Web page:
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Why Florida Georgia Line’s Tyler Hubbard & Wife Hayley Aren’t Breastfeeding Baby #3

Here’s the thing about breastfeeding and postpartum depression: Scientists haven’t yet figured out their relationship to each other. With no definitive answers out there, parents have to trust their instincts about what’s best for them and their babies. That’s why Hayley Hubbard opted to skip breastfeeding her third child with husband Tyler Hubbard, the Florida Georgia Line singer.

“I’m not breastfeeding this time around because, now looking back, breastfeeding really amplified symptoms of postpartum depression for me,” Hubbard told People of how she’s feeding son Atlas, who was born September 24. “It was never something that came easy to me or something that I honestly enjoyed, no matter how many specialists we talked to or how well I was producing milk.”

Though she exclusively breastfed her daughter, Olivia, she had to supplement with formula for son Luca, who is now 13 months old. The memory of that recent experience, plus the fact that Tyler Hubbard is still recovering from a dirt bike accident in August, led her to make this decision for her family.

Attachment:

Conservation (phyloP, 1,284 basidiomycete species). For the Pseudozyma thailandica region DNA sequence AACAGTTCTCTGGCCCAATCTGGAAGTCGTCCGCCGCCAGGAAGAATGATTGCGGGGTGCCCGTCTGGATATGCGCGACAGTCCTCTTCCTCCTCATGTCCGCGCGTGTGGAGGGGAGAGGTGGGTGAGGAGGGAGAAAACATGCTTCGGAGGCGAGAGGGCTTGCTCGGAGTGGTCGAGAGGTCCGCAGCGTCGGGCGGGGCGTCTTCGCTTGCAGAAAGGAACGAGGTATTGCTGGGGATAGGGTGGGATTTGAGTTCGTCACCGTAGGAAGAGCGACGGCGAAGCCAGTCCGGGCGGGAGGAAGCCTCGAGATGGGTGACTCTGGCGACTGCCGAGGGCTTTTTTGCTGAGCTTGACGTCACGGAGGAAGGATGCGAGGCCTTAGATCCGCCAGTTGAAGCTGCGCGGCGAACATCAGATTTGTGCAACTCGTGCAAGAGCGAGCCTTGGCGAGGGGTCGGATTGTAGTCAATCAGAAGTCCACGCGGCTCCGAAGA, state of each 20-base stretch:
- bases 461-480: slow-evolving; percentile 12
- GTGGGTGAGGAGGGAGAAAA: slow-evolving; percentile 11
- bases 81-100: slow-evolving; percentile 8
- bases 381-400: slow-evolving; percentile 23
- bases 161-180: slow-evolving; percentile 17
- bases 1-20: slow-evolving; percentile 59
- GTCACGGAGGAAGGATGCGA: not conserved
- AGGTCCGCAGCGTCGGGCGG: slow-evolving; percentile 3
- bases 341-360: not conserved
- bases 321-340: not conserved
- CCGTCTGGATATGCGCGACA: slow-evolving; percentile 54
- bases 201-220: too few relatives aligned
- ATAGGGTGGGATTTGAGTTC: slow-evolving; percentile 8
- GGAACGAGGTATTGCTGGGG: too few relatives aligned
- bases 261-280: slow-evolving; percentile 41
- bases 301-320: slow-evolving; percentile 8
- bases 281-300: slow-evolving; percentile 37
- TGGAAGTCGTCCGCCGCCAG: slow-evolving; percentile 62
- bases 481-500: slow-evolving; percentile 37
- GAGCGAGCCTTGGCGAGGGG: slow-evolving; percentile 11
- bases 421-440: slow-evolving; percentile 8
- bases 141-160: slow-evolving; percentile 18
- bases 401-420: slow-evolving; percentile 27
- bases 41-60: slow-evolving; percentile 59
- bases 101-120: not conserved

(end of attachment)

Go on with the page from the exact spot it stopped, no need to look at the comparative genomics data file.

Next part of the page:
“Knowing that I would be coming home to two busy toddlers that needed my attention, and a husband that was injured, breastfeeding and pumping around-the-clock seemed even more daunting,” she told the magazine. “I encourage anyone else feeling this way to do the same and to not feel any shame about it. It has been significantly life-changing in the best way for my mental health and postpartum.”

If you’ve wondered about breastfeeding and postpartum depression, you’re not alone. Here’s what we do know: Many studies have shown that women who don’t breastfeed actually have higher rates of postpartum depression. That may be because they miss out on the mood-enhancing oxytocin surge that comes with nursing. But there is also evidence that women who experience difficulty with breastfeeding early on are also likely to develop postpartum depression. That’s a chicken-and-egg situation, though it would also seem likely that feeling like you’re not doing a good job at feeding your child would make you feel depressed.

“No research has provided a definitive answer to the question of the relationship between breastfeeding and postpartum depression,” licensed psychotherapist Dr. Mayra Mendez told SheKnows last year. “Postpartum depression is impacted by multiple physiological, psychological, sociocultural, familial and relational factors.”

Until researchers figure this one out, we’ve got to echo Hayley Hubbard’s advice: Don’t feel shame in doing what you feel is best. Babies need healthy, happy parents, after all.

We love when celebrities normalize choosing what’s best for their kids. Like these parents who co-sleep with their children:

celebrity moms

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